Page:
We at the AFSA Secretariat started the year 2020 with modest optimism. It was the beginning of a new decade, with renewed hope and commitment to advance an African voice on agroecology and food sovereignty.
The year has unleashed its fair share of paradigm-shifting events. The harrowing news of the coronavirus pandemic entirely gripped the soul of humanity and the planet. The pandemic caused unprecedented disruption to human systems and lifestyles. It impacted nearly every aspect of life on earth, killing millions and pushing billions to the brink of hunger, poverty, inequality and multifaceted racial and social justice chaos. A devastating blow to a world that was already grappling with climate, biodiversity, and food system crises.
However, as we wind up the year, we pause and reflect. Every crisis comes with a lesson and an opportunity to change and progress.
We are deeply encouraged by the emerging global awakening to the need for structural reform of the global food system, shifting away from the industrial model towards agroecological approaches that are both human-centric and nature friendly.
We are also inspired by the resilience of local and indigenous communities in Africa to the inadequacies of the global food system and to the public health crisis caused by the pandemic. It is a testament to the significance of biocultural diversity for food and nutrition security and a resilient future.
We have seen humanity at its best as we witnessed the eruption of care, compassion, solidarity, ingenious imagination, agility, and adaptability of human nature in times of the most devastating hardship caused by the pandemic. We are thankful for the act of love and kindness that elevated our spirit to aim high and remain optimistic despite all the odds.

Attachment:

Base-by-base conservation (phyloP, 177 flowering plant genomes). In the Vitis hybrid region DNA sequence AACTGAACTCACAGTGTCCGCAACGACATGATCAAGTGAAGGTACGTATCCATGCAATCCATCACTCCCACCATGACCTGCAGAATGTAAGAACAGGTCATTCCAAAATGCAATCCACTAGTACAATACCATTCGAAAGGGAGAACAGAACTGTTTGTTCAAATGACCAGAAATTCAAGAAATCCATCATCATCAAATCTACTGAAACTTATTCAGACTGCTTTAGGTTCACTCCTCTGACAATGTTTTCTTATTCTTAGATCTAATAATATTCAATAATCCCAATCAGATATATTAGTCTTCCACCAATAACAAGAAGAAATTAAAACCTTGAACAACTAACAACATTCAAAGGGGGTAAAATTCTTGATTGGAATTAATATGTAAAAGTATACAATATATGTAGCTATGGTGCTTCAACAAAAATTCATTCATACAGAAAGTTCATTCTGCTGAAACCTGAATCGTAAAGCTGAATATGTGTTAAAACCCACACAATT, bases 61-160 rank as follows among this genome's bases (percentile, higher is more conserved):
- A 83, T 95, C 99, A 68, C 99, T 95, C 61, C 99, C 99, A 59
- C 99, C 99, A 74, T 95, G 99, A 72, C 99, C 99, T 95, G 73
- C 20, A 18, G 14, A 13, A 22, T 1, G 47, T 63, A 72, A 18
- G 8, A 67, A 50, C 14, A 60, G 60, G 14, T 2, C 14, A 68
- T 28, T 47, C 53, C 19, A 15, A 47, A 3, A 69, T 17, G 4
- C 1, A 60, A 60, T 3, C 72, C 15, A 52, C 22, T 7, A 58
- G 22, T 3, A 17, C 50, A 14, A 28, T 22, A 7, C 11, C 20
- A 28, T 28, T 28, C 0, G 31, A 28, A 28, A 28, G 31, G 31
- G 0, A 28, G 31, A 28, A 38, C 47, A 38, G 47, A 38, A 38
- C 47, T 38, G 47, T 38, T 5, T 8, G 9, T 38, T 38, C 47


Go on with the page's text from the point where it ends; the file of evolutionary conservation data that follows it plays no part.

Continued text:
We are sincerely thankful to you all, members, friends and concerned souls, for walking with us, for the constant encouragement, morale boost, insights and outlook.
Lastly, we wanted to bid farewell for the year 2020 by reciting the beautiful and uplifting poem of the great Ben Okri, from Mental fight, 1999.
We are Greater than our Despair
We are greater than our despair
The negative aspects of humanity
Are not the most real and authentic;
The most authentic thing about us
Is our capacity to create, to overcome
To endure, to transform, to love
And to be greater than our suffering.
We are best defined by our mystery
That we are still here, and can still rise
Upwards, still create better civilizations
That we can face our raw realities
And that we will survive
The greater despair
That the greater future might bring.
Ben Okri, from Mental fight, 1999.
With warm wishes and gratitude,
Million Belay, General Coordinator